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Interviews

Matthew Polenzani [Photo by Dario Acosta]
13 Jan 2014

Matthew Polenzani — Des Grieux, Manon, Royal Opera House

Matthew Polenzani reprises the role of the Chevalier des Grieux in Jules Massenet’s Manon at the Royal Opera House. “I love coming back to London”, he says, “It’s a very good house and they take care of you as a singer. And the level of music making is unbelievably high”.

Matthew Polenzani sings Des Grieux, Massenet Manon.

An interview by Anne Ozorio

Above: Matthew Polenzani [Photo by Dario Acosta]

 

This production of Massenet's Manon, directed by Laurent Pelly, won acclaim when it premiered in London with Anna Netrebko in 2010. Polenzani sang the part with her when the Royal Opera House took the production on tour to Japan later that summer. He also sang the part in this same production when it was heard at Teatro alla Scala, Milan in 2012, with Ermonela Jaho, who sings Manon in this first London revival.

“It’s a beautiful production”, he says, Very well thought out, and lots to see and think about” Polenzani has worked with Pelly before, most recently in Offenbach The Tales of Hoffman in 2013. “You don’t often get directors who get along with singers well and can talk things through clearly”. Even though he has done the part several times, each new run is unique because dynamics change with different casts. “Anna and Ermonela are both fabulously beautiful, but they have different personalities and different voices. And this time, I’m also singing with Ailyn Pérez in the last few performances in this run. I’ve worked with her before, too, so I know her sentiments about Manon. It’s good to make changes with different singers at different times, it keeps things interesting. A director can’t just tell a singer ’in bar 52, walk stage left’. You need to be able to work with each other so it feels natural”.

“I gravitate towards Massenet. Des Grieux is good to sing because he touches a lot of things that are important to me in my life. He’s an honest guy, and he’s moved by his heart. I was just talking to Christian Rath, Pelly’s associate director, about how Des Grieux’s feelings work. Soon after they meet he calls her ‘Enchanteresse’. He’s no longer master of himself. Then, in the seminary, he wants to place God between himself and the world, but goes off with Manon when she turns up. He calls her “Sphinx etonnant… que je t’aime et te hais”. He’s not taking responsibility for himself, he lets himself be manipulated because he won’t own up to what happens. A part of me understands that youthfulness, yet as a father myself, although my sons are much younger, I can understand how his father feels. The Comte wants what’s best for his son, and what’s good for the family, but sons are headstrong”.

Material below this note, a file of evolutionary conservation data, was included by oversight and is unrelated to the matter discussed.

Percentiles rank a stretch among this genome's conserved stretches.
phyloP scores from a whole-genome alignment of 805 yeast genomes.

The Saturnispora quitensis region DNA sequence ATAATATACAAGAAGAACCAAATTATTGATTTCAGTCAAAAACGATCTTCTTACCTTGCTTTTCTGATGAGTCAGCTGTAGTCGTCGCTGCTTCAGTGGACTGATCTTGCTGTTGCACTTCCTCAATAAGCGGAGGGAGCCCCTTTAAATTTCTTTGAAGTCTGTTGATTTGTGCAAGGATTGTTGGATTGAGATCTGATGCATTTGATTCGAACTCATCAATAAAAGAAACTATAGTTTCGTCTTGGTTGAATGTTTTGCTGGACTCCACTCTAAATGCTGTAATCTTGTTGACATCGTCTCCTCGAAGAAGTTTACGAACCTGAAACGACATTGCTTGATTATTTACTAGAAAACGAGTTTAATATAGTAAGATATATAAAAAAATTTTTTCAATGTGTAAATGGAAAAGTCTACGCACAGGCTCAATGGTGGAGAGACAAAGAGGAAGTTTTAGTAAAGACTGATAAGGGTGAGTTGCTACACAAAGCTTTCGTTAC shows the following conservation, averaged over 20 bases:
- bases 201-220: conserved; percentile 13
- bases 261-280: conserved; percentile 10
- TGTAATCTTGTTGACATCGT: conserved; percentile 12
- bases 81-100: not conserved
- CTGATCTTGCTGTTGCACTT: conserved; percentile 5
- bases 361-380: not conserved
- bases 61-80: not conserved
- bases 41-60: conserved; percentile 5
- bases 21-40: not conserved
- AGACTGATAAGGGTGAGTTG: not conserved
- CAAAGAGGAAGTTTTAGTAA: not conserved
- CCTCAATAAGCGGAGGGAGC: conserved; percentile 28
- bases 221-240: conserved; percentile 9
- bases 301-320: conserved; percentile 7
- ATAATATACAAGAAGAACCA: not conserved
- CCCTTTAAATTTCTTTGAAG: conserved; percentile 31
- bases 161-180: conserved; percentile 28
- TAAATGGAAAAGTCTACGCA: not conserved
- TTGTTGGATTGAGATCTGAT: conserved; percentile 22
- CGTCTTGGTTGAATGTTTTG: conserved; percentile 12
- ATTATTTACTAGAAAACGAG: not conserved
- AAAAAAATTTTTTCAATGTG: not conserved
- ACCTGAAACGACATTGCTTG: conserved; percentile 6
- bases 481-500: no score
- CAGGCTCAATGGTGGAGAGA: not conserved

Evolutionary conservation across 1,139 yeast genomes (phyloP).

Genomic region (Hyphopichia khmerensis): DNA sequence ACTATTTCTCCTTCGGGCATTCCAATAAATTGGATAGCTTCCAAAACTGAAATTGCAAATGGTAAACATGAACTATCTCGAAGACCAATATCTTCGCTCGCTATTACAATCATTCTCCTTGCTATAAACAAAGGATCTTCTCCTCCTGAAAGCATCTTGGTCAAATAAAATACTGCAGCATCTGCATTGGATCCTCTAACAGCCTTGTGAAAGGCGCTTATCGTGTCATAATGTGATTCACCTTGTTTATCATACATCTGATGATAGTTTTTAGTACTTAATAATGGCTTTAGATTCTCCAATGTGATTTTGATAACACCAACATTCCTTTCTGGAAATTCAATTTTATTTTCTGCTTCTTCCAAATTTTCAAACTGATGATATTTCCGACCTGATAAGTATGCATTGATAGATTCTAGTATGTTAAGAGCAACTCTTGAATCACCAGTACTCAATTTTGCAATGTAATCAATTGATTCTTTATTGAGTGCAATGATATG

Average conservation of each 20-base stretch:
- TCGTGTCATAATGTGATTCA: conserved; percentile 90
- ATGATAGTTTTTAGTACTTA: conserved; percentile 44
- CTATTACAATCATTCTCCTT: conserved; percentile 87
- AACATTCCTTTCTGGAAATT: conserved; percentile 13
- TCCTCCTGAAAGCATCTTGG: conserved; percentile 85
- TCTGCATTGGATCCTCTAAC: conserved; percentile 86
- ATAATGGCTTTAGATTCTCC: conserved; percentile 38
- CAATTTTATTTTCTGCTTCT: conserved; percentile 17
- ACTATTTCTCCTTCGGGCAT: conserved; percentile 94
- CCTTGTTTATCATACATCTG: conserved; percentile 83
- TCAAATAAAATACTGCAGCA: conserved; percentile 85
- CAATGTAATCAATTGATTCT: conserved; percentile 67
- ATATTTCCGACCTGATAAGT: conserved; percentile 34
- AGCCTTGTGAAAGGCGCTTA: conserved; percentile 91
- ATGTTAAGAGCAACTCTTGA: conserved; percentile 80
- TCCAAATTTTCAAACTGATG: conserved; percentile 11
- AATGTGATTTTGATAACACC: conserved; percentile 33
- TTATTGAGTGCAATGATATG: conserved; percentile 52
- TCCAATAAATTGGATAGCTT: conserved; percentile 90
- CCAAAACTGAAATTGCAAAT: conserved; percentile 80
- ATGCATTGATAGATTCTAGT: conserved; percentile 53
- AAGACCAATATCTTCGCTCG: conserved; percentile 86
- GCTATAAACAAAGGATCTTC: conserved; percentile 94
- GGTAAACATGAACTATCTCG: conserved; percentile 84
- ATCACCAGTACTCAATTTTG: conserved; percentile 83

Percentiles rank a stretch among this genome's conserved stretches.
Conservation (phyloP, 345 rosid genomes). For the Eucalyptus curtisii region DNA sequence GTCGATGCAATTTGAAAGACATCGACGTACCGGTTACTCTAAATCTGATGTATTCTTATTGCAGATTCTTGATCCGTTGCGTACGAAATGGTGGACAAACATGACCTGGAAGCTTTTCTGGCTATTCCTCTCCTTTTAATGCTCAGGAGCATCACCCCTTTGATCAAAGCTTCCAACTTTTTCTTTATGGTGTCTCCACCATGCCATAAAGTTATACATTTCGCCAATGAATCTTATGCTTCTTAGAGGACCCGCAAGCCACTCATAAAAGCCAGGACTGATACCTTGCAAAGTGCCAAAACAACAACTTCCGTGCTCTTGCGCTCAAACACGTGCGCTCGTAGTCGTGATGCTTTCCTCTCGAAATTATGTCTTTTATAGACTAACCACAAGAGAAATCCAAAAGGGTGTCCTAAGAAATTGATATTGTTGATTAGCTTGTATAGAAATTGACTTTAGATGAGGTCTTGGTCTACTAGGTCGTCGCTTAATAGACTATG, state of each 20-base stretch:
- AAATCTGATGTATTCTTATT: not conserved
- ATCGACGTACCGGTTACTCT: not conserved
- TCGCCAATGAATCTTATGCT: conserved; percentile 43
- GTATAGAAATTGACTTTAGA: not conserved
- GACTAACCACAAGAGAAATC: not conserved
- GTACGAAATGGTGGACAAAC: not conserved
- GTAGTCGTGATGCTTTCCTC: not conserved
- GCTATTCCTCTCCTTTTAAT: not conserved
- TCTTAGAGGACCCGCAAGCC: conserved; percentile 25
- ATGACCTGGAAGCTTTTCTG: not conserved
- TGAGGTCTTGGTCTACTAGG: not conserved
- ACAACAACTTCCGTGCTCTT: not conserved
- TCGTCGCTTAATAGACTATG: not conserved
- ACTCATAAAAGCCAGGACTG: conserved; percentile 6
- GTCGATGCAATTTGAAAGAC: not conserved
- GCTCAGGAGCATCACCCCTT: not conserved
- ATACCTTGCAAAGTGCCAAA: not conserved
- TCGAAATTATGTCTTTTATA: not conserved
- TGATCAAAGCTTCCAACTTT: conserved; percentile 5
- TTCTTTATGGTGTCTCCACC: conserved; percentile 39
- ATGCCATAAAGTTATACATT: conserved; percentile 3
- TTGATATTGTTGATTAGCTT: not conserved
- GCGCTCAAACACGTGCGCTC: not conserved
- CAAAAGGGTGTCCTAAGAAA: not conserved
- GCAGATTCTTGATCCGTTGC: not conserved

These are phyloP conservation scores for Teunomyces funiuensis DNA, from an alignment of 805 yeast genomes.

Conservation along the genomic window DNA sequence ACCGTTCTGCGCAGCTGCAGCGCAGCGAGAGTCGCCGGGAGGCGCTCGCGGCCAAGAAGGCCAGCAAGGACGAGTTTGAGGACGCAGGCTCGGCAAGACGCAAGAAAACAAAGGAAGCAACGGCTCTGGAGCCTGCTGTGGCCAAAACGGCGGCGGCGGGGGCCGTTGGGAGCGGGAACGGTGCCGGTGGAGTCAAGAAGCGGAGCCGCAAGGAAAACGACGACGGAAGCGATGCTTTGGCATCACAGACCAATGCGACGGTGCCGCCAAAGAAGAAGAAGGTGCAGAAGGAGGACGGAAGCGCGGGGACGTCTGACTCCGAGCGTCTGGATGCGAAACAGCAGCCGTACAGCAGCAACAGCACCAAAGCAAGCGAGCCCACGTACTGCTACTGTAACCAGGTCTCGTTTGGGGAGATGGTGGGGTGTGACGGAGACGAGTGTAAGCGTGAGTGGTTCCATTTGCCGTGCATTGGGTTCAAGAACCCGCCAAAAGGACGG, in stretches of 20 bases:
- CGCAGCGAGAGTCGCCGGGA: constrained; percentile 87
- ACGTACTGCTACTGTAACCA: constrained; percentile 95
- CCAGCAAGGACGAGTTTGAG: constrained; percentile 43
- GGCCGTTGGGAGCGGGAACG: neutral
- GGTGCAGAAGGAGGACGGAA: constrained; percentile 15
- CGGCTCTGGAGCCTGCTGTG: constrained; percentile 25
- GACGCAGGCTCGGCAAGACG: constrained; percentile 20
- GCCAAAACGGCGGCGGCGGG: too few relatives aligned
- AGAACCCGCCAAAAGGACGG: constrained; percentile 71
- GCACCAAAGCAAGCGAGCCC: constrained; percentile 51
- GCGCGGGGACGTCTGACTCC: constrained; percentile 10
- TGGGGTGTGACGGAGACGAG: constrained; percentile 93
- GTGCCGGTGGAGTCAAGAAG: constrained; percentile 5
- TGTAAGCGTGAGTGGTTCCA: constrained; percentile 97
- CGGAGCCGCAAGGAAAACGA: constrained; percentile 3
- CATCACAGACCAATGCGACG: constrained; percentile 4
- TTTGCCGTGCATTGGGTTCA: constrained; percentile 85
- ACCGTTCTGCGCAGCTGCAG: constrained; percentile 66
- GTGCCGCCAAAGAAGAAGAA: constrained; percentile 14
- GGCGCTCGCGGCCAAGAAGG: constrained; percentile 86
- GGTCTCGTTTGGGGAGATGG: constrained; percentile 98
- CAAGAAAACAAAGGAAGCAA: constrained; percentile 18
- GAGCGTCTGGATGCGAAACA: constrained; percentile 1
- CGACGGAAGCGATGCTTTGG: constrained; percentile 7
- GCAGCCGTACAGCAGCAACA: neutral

“French repertoire is good for my voice, even more so than Italian, though I sing both. I like roles like Werther, Hoffmann and des Grieux because I can get myself around them nicely. It’s a real joy! In America, we don’t get enough French opera. Even Faust doesn’t come round too often”. Polenzani works regularly in Europe, and has worked at the Royal Opera House, the Bayerisches Staatsoper, the Teatro alla Scala, Milan, Frankfurt, the Deutsches Oper Berlin and elsewhere, but his career is rooted in the United States.

“I was so happy to sing Ferrando for James Levine when he returned to the Metropolitan Opera last year for Cosí fan tutte. He was in unbelievably good form after that hiatus. My music making has been strongly shaped by his hand, especially in Mozart which he does in the Romantic style, which I love. It feeds my soul. Hopefully I will work with him for many years yet. Where I am as a musician and where I want to go has very much been shaped by watching him work, not only with me but with many others”. Polenzani’s first big role at the Met was David in Die Meistersinger von Nürnberg under Levine in 2001. He also sang recitals with Levine on piano. “It’s been a lovely journey since then”, smiles Polenzani, warmly.

“When we singers go on stage we put everything we have into giving the best possible performance. We pour out our souls. How can you portray emotions if you aren’t sensitive to feelings ? We’re trying to infuse the words of the librettist and the music of the composer with feeling so the audience will care about what happens to the parts we sing. It’s dangerous to get too emotional of course, because you can get verklammt (jammed up) but it’s what we do. I have a beautiful wife, a singer whose ears I can always trust. I can sing for her and know that her feedback will be on the mark, and can suggest ways of fixing things that I don’t notice myself. When I’m on the road, I tape things. Criticism should be constructive. That’s one of James Levine’s greatest strengths. His musicianship is off the charts. He finds a way to help a singer get the most out of his performance”.

For more on Massenet Manon at the Royal Opera House, see here. Matthew Polenzani's website is here.

Anne Ozorio

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